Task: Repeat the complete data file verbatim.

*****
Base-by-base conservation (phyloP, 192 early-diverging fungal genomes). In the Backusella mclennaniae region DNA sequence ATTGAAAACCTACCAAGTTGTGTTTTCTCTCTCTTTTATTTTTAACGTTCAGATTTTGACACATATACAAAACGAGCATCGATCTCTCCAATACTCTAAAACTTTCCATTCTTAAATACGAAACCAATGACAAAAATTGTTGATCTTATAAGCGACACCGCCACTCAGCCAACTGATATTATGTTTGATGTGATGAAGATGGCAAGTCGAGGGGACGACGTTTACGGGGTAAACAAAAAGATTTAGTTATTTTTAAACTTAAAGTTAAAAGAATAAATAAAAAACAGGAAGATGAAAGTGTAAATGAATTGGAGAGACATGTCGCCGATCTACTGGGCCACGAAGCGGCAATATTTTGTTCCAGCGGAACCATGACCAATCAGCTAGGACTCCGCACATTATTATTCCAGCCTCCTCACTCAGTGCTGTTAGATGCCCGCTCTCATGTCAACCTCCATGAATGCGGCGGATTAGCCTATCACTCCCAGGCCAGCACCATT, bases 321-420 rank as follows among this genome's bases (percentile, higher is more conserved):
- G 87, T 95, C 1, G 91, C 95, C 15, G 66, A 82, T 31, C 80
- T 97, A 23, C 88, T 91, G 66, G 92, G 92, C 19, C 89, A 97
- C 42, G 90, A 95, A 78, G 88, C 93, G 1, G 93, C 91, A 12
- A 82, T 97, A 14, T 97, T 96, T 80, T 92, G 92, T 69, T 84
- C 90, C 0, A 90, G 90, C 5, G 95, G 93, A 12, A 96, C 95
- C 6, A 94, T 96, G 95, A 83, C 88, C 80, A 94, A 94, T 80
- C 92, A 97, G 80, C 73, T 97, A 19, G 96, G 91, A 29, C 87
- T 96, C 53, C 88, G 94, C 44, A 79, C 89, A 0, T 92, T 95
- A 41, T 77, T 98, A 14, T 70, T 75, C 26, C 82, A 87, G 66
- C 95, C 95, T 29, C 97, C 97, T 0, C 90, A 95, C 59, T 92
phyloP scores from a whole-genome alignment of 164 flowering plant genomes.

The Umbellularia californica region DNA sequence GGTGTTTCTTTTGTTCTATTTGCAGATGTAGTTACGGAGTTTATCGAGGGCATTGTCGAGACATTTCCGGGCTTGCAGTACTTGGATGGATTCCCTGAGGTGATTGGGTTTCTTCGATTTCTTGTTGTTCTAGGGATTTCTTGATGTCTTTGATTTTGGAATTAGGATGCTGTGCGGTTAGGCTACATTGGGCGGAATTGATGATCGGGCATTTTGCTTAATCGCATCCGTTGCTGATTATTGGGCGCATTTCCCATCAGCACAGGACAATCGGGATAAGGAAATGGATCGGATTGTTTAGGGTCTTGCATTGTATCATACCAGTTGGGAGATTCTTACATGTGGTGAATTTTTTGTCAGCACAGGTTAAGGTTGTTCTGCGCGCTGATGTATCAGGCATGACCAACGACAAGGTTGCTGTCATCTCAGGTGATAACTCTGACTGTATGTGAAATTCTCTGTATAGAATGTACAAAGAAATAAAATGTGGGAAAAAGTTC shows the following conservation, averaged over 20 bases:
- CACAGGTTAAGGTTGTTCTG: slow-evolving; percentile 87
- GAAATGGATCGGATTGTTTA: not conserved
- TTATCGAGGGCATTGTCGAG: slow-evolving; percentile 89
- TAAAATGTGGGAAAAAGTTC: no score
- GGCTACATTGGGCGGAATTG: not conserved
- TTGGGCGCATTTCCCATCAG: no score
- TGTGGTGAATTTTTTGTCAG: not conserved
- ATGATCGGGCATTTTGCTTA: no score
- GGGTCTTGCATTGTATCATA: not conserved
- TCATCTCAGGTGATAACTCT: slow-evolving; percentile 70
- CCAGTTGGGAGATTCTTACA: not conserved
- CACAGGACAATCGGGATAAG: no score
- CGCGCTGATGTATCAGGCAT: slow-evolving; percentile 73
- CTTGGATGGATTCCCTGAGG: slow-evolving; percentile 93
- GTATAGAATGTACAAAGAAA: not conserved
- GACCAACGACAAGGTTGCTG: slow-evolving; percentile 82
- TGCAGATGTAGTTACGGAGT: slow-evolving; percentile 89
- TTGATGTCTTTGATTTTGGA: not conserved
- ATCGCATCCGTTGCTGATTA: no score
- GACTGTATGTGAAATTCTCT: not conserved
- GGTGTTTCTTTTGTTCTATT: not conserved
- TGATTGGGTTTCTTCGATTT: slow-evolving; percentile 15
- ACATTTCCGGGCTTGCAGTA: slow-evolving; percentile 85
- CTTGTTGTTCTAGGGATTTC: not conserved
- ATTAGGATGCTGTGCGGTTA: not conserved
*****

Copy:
Base-by-base conservation (phyloP, 192 early-diverging fungal genomes). In the Backusella mclennaniae region DNA sequence ATTGAAAACCTACCAAGTTGTGTTTTCTCTCTCTTTTATTTTTAACGTTCAGATTTTGACACATATACAAAACGAGCATCGATCTCTCCAATACTCTAAAACTTTCCATTCTTAAATACGAAACCAATGACAAAAATTGTTGATCTTATAAGCGACACCGCCACTCAGCCAACTGATATTATGTTTGATGTGATGAAGATGGCAAGTCGAGGGGACGACGTTTACGGGGTAAACAAAAAGATTTAGTTATTTTTAAACTTAAAGTTAAAAGAATAAATAAAAAACAGGAAGATGAAAGTGTAAATGAATTGGAGAGACATGTCGCCGATCTACTGGGCCACGAAGCGGCAATATTTTGTTCCAGCGGAACCATGACCAATCAGCTAGGACTCCGCACATTATTATTCCAGCCTCCTCACTCAGTGCTGTTAGATGCCCGCTCTCATGTCAACCTCCATGAATGCGGCGGATTAGCCTATCACTCCCAGGCCAGCACCATT, bases 321-420 rank as follows among this genome's bases (percentile, higher is more conserved):
- G 87, T 95, C 1, G 91, C 95, C 15, G 66, A 82, T 31, C 80
- T 97, A 23, C 88, T 91, G 66, G 92, G 92, C 19, C 89, A 97
- C 42, G 90, A 95, A 78, G 88, C 93, G 1, G 93, C 91, A 12
- A 82, T 97, A 14, T 97, T 96, T 80, T 92, G 92, T 69, T 84
- C 90, C 0, A 90, G 90, C 5, G 95, G 93, A 12, A 96, C 95
- C 6, A 94, T 96, G 95, A 83, C 88, C 80, A 94, A 94, T 80
- C 92, A 97, G 80, C 73, T 97, A 19, G 96, G 91, A 29, C 87
- T 96, C 53, C 88, G 94, C 44, A 79, C 89, A 0, T 92, T 95
- A 41, T 77, T 98, A 14, T 70, T 75, C 26, C 82, A 87, G 66
- C 95, C 95, T 29, C 97, C 97, T 0, C 90, A 95, C 59, T 92
phyloP scores from a whole-genome alignment of 164 flowering plant genomes.

The Umbellularia californica region DNA sequence GGTGTTTCTTTTGTTCTATTTGCAGATGTAGTTACGGAGTTTATCGAGGGCATTGTCGAGACATTTCCGGGCTTGCAGTACTTGGATGGATTCCCTGAGGTGATTGGGTTTCTTCGATTTCTTGTTGTTCTAGGGATTTCTTGATGTCTTTGATTTTGGAATTAGGATGCTGTGCGGTTAGGCTACATTGGGCGGAATTGATGATCGGGCATTTTGCTTAATCGCATCCGTTGCTGATTATTGGGCGCATTTCCCATCAGCACAGGACAATCGGGATAAGGAAATGGATCGGATTGTTTAGGGTCTTGCATTGTATCATACCAGTTGGGAGATTCTTACATGTGGTGAATTTTTTGTCAGCACAGGTTAAGGTTGTTCTGCGCGCTGATGTATCAGGCATGACCAACGACAAGGTTGCTGTCATCTCAGGTGATAACTCTGACTGTATGTGAAATTCTCTGTATAGAATGTACAAAGAAATAAAATGTGGGAAAAAGTTC shows the following conservation, averaged over 20 bases:
- CACAGGTTAAGGTTGTTCTG: slow-evolving; percentile 87
- GAAATGGATCGGATTGTTTA: not conserved
- TTATCGAGGGCATTGTCGAG: slow-evolving; percentile 89
- TAAAATGTGGGAAAAAGTTC: no score
- GGCTACATTGGGCGGAATTG: not conserved
- TTGGGCGCATTTCCCATCAG: no score
- TGTGGTGAATTTTTTGTCAG: not conserved
- ATGATCGGGCATTTTGCTTA: no score
- GGGTCTTGCATTGTATCATA: not conserved
- TCATCTCAGGTGATAACTCT: slow-evolving; percentile 70
- CCAGTTGGGAGATTCTTACA: not conserved
- CACAGGACAATCGGGATAAG: no score
- CGCGCTGATGTATCAGGCAT: slow-evolving; percentile 73
- CTTGGATGGATTCCCTGAGG: slow-evolving; percentile 93
- GTATAGAATGTACAAAGAAA: not conserved
- GACCAACGACAAGGTTGCTG: slow-evolving; percentile 82
- TGCAGATGTAGTTACGGAGT: slow-evolving; percentile 89
- TTGATGTCTTTGATTTTGGA: not conserved
- ATCGCATCCGTTGCTGATTA: no score
- GACTGTATGTGAAATTCTCT: not conserved
- GGTGTTTCTTTTGTTCTATT: not conserved
- TGATTGGGTTTCTTCGATTT: slow-evolving; percentile 15
- ACATTTCCGGGCTTGCAGTA: slow-evolving; percentile 85
- CTTGTTGTTCTAGGGATTTC: not conserved
- ATTAGGATGCTGTGCGGTTA: not conserved